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Recitation 2

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import pandas as pd
import sqlite3
import gzip
import scipy.sparse as sp
from random import shuffle

Views and Data

Pandas loads data and presents you with a view of it. Most read-only operations on the DataFrame change the view but leave the underlying data intact; this allows you to work quickly (because copying is expensive) with very large datasets (big enough that you can only keep one copy in memory).

Here’s an example using a modified version of the Crimes in Boston dataset (CC0):

with gzip.open("crime_min.csv.gz", "rt", encoding="UTF-8") as crime_file:
    crime = pd.read_csv(crime_file)
    crime["date"] = pd.to_datetime(crime['date'], infer_datetime_format=True)

with gzip.open("offense_codes.csv.gz", "rt", encoding="UTF-8") as offense_file:
    offense = pd.read_csv(offense_file).drop_duplicates("code")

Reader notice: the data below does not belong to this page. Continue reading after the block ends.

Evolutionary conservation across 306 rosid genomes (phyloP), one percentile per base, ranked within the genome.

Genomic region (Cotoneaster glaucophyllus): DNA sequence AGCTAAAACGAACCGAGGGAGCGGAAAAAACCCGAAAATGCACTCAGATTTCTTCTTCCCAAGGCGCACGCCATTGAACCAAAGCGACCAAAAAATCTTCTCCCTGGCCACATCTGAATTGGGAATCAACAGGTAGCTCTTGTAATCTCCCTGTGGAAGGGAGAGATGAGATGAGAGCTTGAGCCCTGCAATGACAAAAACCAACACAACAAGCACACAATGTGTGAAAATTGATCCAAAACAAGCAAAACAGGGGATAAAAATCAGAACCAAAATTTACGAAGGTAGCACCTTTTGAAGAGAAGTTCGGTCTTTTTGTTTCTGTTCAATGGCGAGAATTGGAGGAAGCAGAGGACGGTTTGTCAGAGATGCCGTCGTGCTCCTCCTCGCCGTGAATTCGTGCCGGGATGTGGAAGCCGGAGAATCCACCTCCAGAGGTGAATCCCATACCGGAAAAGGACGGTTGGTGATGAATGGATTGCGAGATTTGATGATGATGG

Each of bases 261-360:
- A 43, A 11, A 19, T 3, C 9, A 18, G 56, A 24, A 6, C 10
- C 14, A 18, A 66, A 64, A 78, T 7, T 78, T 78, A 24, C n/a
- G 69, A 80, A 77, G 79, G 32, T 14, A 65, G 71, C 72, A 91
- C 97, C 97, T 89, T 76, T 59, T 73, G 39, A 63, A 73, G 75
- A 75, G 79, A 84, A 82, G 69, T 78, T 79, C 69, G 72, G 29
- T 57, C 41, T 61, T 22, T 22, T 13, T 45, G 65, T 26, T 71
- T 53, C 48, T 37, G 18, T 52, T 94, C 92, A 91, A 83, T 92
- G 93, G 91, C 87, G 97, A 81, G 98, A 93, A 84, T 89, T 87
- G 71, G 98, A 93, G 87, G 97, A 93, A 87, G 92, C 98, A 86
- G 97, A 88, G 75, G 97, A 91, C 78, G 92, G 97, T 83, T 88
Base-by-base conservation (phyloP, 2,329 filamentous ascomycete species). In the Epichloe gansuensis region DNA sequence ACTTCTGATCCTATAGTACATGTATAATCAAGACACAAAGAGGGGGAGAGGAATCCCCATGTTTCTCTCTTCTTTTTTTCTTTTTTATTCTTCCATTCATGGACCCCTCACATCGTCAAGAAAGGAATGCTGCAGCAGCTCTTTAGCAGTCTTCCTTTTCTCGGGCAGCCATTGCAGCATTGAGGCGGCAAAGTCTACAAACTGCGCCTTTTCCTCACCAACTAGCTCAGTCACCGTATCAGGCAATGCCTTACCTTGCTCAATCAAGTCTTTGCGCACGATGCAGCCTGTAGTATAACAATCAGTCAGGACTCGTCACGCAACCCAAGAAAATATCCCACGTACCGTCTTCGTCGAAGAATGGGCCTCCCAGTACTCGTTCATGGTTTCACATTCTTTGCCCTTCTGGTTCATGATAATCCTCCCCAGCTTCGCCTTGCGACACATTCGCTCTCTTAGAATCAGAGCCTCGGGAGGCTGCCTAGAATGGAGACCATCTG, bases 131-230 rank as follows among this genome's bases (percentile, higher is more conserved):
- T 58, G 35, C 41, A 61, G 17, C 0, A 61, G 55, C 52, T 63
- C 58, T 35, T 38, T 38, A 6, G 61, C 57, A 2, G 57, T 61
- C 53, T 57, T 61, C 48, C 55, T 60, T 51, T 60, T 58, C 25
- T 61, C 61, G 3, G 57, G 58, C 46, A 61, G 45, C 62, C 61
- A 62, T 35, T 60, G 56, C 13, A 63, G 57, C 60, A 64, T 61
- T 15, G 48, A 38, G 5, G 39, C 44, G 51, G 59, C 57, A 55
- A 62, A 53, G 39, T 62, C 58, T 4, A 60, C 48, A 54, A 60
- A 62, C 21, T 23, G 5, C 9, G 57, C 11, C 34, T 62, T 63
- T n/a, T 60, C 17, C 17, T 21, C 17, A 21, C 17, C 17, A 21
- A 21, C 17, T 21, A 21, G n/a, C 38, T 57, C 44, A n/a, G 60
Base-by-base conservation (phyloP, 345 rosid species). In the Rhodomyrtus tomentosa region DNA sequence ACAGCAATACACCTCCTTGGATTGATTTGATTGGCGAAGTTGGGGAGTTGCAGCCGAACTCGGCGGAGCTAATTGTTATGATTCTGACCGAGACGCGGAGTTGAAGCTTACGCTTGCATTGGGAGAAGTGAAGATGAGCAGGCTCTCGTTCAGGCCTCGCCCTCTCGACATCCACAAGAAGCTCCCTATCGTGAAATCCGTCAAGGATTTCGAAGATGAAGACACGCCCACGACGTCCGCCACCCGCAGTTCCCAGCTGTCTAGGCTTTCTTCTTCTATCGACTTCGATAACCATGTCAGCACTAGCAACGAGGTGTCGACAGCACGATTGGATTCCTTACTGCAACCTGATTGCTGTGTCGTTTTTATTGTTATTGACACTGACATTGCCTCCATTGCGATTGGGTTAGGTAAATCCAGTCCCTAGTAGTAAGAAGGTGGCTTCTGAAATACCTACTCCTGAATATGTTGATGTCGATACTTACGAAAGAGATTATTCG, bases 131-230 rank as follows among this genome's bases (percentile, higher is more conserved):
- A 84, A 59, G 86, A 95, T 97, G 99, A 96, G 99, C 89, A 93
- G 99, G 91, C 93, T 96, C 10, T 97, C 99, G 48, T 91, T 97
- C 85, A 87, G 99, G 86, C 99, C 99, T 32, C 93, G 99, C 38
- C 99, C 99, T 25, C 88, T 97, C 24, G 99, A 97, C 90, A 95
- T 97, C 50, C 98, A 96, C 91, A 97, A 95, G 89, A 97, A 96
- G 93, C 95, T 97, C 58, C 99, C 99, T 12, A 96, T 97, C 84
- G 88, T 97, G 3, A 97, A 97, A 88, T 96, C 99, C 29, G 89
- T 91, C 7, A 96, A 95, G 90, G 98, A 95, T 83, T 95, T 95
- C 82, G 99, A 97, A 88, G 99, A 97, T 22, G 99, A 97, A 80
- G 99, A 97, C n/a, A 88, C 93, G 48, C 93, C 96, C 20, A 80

crime
incident_num offense_code district date lat lon
0 I182070945 619 D14 2018-09-02 13:00:00 42.357791 -71.139371
1 I182070943 1402 C11 2018-08-21 00:00:00 42.306821 -71.060300
2 I182070941 3410 D4 2018-09-03 19:27:00 42.346589 -71.072429
3 I182070940 3114 D4 2018-09-03 21:16:00 42.334182 -71.078664
4 I182070938 3114 B3 2018-09-03 21:05:00 42.275365 -71.090361
... ... ... ... ... ... ...
319068 I050310906-00 3125 D4 2016-06-05 17:25:00 42.336951 -71.085748
319069 I030217815-08 111 E18 2015-07-09 13:38:00 42.255926 -71.123172
319070 I030217815-08 3125 E18 2015-07-09 13:38:00 42.255926 -71.123172
319071 I010370257-00 3125 E13 2016-05-31 19:35:00 42.302333 -71.111565
319072 142052550 3125 D4 2015-06-22 00:12:00 42.333839 -71.080290

319073 rows × 6 columns

It uses a decent amount of memory:

crime.memory_usage(deep=True)